Pushouts make sense to common fans and wrestle-heads alike. Instead of everything is in, making everything out and award points for getting your opponent to breach that zone. There are sure to be plenty of consequences, but I guarantee there would be less backpedaling at the end of match and way, way fewer ties. The matches would also go faster because wrestling would happen in the middle of the mat with the clock running.
For those of you who think this is just like sumo, it's not. But if it were ... AWESOME. Have you seen sumo? It's the biggest sport of the world's second-largest economy! Still, lighter weight wrestlers in 30-foot circles shouldn't let someone push them around the mat. They should be able to stand their ground. And when someone is pushing in too hard they are met with pass-bys and shucks. For every move there is a countermove, for every offensive strategy, a better defense.
The new mats are too big and the risks are too high. Too many heavyweights are going to double overtime and too many small guys are in their three-point stances. Incentivize action. Don't try to democratize the sport by making every surface imaginable up for competition. Limit the competition surface and make the guys do what they've been training to do since their AD inspired them to greatness: wrestle.
They might be out-of-touch with their stance on amateurism, but this is one heck of a video. Well done, Oz.
Fun 26-minute episode of Wrestling TV that recaps the action from the Men's Freestyle World Cup and gives the full Iran vs. Russia match.
To quote every college girl in America, "I just can't handle ..."
Q: This is for those who did not watch the World Cup. You missed out. A lot of fuss has been made lately about the lack of action at the college level (rightly so). If you're sick of boring matches then you better have tuned in to the World Cup. There were many great matches (not just those the good ol USA wrestled) and I was on the edge of my seat for the Iran vs. USA dual. The skill level and the increased action has made the international style a great product. Time to buy in folks.
-- Erik B.
Foley: Exactly. See the above video for confirmation!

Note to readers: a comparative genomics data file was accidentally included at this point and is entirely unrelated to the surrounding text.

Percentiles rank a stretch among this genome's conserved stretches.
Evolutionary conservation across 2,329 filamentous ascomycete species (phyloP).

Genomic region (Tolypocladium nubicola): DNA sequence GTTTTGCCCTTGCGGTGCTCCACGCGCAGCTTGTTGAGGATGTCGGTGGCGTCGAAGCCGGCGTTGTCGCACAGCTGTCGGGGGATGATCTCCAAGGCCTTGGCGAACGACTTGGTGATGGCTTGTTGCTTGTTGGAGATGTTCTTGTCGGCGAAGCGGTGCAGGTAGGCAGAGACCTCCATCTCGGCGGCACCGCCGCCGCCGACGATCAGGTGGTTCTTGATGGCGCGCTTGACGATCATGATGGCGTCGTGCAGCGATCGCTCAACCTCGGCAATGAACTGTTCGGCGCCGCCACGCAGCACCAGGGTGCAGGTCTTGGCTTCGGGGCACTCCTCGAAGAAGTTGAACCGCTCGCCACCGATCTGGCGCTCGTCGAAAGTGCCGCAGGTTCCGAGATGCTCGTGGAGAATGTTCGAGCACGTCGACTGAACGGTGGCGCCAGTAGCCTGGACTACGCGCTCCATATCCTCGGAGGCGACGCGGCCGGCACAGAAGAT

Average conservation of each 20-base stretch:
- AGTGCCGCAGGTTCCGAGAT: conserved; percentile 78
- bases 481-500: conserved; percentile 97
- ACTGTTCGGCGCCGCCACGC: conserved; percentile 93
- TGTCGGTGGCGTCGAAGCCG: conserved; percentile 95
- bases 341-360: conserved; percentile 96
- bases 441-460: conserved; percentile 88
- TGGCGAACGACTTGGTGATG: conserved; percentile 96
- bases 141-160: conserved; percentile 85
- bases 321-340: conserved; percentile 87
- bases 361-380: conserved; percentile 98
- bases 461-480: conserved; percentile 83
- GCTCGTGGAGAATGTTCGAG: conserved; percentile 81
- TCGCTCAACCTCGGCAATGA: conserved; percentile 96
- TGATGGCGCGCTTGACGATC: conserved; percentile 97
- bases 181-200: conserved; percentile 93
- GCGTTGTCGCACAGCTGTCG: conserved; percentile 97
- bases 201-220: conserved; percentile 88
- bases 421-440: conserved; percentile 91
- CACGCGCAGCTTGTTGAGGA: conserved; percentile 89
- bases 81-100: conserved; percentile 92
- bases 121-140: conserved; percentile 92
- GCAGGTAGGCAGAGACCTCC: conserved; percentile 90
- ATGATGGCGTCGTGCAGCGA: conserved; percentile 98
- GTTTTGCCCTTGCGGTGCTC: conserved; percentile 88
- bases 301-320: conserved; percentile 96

Q: What's your opinion on Mike Evans' possible defensive fall against Chris Perry in the NCAA semifinals? Regardless, how can refs catch the defensive falls more effectively (for example, the refs blew the call when Matt Brown had, in my opinion, a defensive fall against Chris Perry in the PSU-OSU dual)?
-- Mark K.
Was it a fall?Foley: I think that it's as much about calling it evenly as it is "catching" the defensive fall. Was Perry stuck? Almost certainly. Was he OK to not get called? Sure. That's the nature of a defensive fall, there has to be another extra heartbeat for the referee to call it in any match, much less one of that magnitude.
To be more effective there needs to be a better technical understanding of what is and is not control from the funk position. We've gotten way too lost in our interpretations of the rules. Things like dropping to a single leg need to be called immediate escapes. When someone rolls around overtop and they get caught for more than a few swipes of the leg it's time to start calling backpoints and looking for the fall. What's going on out there is as much jiu-jitsu as it is wrestling, and when the ankles and knees start getting locked up the idea of control is lost.
Let me check with Gene Smith and get back to you with some ideas. You don't happen to have a few extra buck(eyes) laying around do you?
COMMENT(S) OF THE WEEK
By Jeff N.
I am sure some of this is already on your mind or you've already ran it down. My thoughts on the effect of seeding out to 16 vs. only seeding 12. Many predicted that there would be less unseeded guys to place.
Double check my math but only comparing to last year:
2013: 8 unseeded All-Americans
2014: 6 unseeded All-Americans
13-16 seeds that placed in 2014: 6
In theory if they hadn't seeded out to 16, there would've been 12 unseeded All-Americans.
My take: it is irrelevant. The fact that the seeding "system" is not only inconsistent but arbitrary makes all the nonsense revolving around it "much ado about nothing."
It affects matchups only. If you can't beat them all then you shouldn't be crowned the champ. If you need a select path to win it, then you really don't deserve to win. Bottom line is champions get it done and All-Americans earn their spots as well.
By Dave C.
I've been following wrestling for years. At the Big Tens I was very disappointed in the amount of stalling I saw in most all the matches. My opinion? It's killing the sport. I thought the officials were going to be more aggressive than during the dual meet season but there was only a slight dial-up in warnings. I don't recall any stalling points being handed out. Maybe there were one or two cases. I think it would really improve the sport if they instituted two changes. Like international competition, they should have pushouts be one point to the aggressor. And officials absolutely have to hand out more stalling calls, not just warnings but awarding points to the aggressor, and if necessary in the waning seconds of a match. When fans are literally screaming at officials, it's frustrating that in many cases the fans see what the referees apparently don't. What are your thoughts on this? Also, fleeing the mat to avoid a takedown should not be a warning, it should be a point awarded to the opponent.